One of the best practices in project-oriented businesses is to routinely do a post-mortem, otherwise known as a job autopsy or a job completion review. After everything regarding a project is 100% done, all those involved meet to discuss what went well, what could have gone better, and what, if anything, could be changed in the company’s procedures and systems to reduce the likelihood of any mistakes that were made from occurring again.

Recently I read an interview with Sarah Barnett, president of Sundance TV, by Adam Bryant in The New York Times. In the interview Sarah mentioned that she does "pre-mortems" with her senior staff regarding a project or a new show. She’ll say: “All right, we just green-lit a show. Let’s fast-forward a year’s time. We launched it, and it was a huge disaster, as bad as you can possibly imagine. What went wrong?”

Each of the attendees comes up with three things that went wrong.  Everyone then discusses all those possibilities, providing insights about how to avoid those problems.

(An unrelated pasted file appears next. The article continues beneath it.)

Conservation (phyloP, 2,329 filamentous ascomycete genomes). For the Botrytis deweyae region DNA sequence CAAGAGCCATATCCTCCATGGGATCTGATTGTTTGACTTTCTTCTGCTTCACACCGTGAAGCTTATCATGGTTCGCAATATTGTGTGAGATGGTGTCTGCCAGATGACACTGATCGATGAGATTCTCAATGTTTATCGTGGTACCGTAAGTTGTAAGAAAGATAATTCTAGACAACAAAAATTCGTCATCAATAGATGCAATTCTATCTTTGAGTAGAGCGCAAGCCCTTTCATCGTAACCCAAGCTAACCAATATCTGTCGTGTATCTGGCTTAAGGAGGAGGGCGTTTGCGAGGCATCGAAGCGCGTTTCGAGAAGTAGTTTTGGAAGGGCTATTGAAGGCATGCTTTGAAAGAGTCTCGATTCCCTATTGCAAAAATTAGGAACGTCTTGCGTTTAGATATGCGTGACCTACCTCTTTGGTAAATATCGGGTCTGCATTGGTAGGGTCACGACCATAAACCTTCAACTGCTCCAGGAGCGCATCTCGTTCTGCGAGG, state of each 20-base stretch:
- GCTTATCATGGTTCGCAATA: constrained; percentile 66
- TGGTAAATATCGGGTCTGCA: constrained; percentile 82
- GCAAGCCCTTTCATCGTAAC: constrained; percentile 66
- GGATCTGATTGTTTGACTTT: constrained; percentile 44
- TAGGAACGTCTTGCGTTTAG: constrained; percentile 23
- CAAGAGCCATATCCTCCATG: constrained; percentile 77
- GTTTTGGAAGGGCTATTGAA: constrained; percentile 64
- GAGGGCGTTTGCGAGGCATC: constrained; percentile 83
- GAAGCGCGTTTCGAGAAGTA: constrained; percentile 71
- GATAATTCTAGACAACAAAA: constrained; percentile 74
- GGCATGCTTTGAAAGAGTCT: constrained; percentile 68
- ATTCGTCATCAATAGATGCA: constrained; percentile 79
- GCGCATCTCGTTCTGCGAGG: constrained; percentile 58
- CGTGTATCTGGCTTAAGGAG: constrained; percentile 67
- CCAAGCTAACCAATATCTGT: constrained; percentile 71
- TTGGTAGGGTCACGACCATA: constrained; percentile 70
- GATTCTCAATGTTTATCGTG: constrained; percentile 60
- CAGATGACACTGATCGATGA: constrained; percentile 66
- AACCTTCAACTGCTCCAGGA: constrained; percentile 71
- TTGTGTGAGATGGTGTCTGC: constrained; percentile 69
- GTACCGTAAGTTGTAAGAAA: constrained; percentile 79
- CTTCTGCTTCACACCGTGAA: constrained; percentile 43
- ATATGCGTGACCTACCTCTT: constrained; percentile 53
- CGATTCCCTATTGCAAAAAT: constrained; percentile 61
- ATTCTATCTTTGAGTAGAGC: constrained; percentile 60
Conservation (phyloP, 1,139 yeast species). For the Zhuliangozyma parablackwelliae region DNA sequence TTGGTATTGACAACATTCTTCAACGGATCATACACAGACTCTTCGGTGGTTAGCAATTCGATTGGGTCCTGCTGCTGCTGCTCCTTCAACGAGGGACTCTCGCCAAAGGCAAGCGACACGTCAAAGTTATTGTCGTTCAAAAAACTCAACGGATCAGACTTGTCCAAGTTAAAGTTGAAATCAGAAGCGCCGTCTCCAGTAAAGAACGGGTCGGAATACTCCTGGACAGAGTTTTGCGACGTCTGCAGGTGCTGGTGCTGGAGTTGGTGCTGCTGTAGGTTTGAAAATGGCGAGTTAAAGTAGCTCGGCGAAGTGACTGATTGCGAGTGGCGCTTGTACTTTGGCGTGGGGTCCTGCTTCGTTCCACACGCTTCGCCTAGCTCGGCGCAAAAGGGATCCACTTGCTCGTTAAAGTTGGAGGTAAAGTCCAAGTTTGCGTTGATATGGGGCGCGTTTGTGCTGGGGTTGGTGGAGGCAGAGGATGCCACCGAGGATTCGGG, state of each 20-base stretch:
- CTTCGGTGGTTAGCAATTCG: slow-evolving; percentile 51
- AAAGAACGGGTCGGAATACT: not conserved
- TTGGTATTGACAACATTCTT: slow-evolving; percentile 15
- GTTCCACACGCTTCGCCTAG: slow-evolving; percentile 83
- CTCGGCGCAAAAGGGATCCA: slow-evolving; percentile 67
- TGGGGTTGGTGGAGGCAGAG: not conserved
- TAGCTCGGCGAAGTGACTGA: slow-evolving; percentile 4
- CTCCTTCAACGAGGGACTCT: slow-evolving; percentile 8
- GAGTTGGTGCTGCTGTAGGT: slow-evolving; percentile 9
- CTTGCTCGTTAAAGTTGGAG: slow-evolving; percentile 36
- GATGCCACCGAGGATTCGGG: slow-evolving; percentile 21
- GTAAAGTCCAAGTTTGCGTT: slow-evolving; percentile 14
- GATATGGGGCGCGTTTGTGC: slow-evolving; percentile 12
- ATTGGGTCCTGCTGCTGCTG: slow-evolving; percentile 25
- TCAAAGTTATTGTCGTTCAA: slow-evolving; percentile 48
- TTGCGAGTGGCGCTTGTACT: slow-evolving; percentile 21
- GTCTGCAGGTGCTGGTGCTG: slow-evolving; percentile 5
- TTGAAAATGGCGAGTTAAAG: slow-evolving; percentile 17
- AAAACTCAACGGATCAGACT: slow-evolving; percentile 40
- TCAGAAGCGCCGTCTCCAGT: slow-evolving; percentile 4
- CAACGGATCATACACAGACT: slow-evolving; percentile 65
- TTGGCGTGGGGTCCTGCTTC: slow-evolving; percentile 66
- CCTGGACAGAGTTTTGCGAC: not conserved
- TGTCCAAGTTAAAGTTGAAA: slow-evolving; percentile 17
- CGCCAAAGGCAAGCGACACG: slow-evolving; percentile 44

In a remodeling company it is also important to get the buy-in of all involved in the company with the decision to move forward with a project. For some projects, the circumstances are such that proceeding is a no-brainer. For others there might be challenges associated with them that make the decision about whether to proceed a bit more complicated. By talking it through before committing, the company has the option of not moving forward, often resulting in saving the company lots of money.

Another variation of the pre-mortem practice would be to review that status of each active project weekly, along with the job-costing and schedule for each project. Looking ahead instead of always behind will help the company be more likely to be successful than if everyone simply worked very hard, doing things the same way they have always been done.